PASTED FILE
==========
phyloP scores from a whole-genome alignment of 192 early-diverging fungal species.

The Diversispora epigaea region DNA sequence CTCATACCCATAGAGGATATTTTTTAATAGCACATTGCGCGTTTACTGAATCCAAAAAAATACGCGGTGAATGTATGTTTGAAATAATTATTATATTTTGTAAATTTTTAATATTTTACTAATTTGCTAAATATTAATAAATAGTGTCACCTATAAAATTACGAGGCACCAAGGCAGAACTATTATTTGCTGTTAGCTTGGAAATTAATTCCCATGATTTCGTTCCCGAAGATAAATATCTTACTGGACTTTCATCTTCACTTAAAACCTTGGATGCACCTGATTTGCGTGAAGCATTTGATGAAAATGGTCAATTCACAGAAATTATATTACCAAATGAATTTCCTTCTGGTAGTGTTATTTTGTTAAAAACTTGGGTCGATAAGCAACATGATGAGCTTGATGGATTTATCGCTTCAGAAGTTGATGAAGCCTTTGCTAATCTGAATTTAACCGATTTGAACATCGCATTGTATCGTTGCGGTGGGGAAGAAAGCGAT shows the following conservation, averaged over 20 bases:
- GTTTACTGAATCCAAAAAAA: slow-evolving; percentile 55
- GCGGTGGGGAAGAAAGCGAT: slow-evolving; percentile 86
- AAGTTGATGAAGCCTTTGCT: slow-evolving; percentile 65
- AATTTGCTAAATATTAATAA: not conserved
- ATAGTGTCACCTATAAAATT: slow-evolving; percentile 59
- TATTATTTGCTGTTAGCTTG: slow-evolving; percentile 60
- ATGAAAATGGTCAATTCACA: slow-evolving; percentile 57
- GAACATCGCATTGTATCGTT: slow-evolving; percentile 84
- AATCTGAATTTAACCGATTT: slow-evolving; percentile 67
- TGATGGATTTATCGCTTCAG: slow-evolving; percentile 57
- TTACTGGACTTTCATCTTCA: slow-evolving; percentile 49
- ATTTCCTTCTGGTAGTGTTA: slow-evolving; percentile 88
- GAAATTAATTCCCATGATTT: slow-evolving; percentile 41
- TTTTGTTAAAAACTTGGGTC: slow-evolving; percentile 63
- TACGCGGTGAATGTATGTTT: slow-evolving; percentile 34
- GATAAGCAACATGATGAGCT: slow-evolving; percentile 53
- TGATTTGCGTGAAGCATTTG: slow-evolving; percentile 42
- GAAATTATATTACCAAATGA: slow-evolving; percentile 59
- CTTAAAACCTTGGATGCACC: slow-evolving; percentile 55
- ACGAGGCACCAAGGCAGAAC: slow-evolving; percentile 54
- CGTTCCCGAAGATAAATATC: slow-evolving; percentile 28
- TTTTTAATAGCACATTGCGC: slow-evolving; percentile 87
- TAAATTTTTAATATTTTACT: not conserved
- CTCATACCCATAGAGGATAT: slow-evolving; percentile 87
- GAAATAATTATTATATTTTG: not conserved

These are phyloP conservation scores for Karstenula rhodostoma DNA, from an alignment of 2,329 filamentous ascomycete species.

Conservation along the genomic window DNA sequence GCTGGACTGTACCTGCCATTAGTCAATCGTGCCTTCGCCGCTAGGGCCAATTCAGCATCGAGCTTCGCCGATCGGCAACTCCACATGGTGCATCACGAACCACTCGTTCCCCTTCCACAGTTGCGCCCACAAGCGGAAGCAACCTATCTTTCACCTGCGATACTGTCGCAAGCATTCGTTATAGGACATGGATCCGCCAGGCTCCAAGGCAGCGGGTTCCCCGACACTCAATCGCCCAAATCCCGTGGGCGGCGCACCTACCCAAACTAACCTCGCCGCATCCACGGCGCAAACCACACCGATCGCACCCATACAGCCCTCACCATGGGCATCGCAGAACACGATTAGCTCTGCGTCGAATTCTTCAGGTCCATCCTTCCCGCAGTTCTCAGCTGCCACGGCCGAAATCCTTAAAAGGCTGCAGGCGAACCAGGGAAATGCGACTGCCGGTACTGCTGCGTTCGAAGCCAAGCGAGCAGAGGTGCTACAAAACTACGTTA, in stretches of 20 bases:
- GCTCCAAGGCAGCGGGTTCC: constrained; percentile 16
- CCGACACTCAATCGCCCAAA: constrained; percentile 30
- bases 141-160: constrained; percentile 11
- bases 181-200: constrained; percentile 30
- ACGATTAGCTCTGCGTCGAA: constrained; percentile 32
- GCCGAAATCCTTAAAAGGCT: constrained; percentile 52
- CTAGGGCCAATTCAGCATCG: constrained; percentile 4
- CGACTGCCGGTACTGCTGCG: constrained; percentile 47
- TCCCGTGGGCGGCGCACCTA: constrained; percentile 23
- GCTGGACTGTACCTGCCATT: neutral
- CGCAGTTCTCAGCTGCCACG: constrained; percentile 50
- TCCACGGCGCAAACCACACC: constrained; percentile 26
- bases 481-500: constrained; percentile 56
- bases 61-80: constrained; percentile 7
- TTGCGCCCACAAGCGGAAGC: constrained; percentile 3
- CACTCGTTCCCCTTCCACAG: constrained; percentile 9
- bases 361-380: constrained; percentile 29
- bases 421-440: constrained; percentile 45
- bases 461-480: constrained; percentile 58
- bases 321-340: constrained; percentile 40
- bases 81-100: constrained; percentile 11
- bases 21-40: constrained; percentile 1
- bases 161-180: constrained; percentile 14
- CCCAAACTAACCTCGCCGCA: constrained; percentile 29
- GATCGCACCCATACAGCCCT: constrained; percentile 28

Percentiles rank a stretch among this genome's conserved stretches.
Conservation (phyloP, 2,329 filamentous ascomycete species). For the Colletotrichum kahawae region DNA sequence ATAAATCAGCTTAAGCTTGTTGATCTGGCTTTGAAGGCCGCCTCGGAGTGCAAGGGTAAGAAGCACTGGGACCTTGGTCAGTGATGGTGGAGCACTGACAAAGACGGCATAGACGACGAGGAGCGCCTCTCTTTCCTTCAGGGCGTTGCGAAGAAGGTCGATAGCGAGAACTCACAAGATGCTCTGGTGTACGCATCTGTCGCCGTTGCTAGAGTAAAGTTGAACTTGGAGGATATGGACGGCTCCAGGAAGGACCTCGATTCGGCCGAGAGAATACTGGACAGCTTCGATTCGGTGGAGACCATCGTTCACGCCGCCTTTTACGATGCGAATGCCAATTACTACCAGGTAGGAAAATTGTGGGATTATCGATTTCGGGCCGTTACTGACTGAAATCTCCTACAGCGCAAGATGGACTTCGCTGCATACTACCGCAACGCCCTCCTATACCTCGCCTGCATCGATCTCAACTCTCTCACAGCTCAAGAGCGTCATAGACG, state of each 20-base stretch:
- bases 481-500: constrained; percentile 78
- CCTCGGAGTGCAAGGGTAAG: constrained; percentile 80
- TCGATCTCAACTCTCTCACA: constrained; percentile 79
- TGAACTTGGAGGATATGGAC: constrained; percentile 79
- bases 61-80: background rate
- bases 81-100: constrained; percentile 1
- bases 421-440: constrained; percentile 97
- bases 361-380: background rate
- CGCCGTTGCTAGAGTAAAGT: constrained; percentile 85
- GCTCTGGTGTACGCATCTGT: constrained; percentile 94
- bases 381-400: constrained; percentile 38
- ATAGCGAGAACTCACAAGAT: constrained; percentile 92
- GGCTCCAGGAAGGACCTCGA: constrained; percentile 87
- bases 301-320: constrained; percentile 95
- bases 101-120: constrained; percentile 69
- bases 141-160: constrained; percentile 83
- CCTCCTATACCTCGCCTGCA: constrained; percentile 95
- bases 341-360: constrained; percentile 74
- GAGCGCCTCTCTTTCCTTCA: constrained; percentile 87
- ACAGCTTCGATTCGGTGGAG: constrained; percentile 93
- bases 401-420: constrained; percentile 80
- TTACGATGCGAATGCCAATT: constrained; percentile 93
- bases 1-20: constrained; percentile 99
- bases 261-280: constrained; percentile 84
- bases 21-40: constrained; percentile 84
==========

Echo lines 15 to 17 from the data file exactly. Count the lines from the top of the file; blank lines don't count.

- GAAATTAATTCCCATGATTT: slow-evolving; percentile 41
- TTTTGTTAAAAACTTGGGTC: slow-evolving; percentile 63
- TACGCGGTGAATGTATGTTT: slow-evolving; percentile 34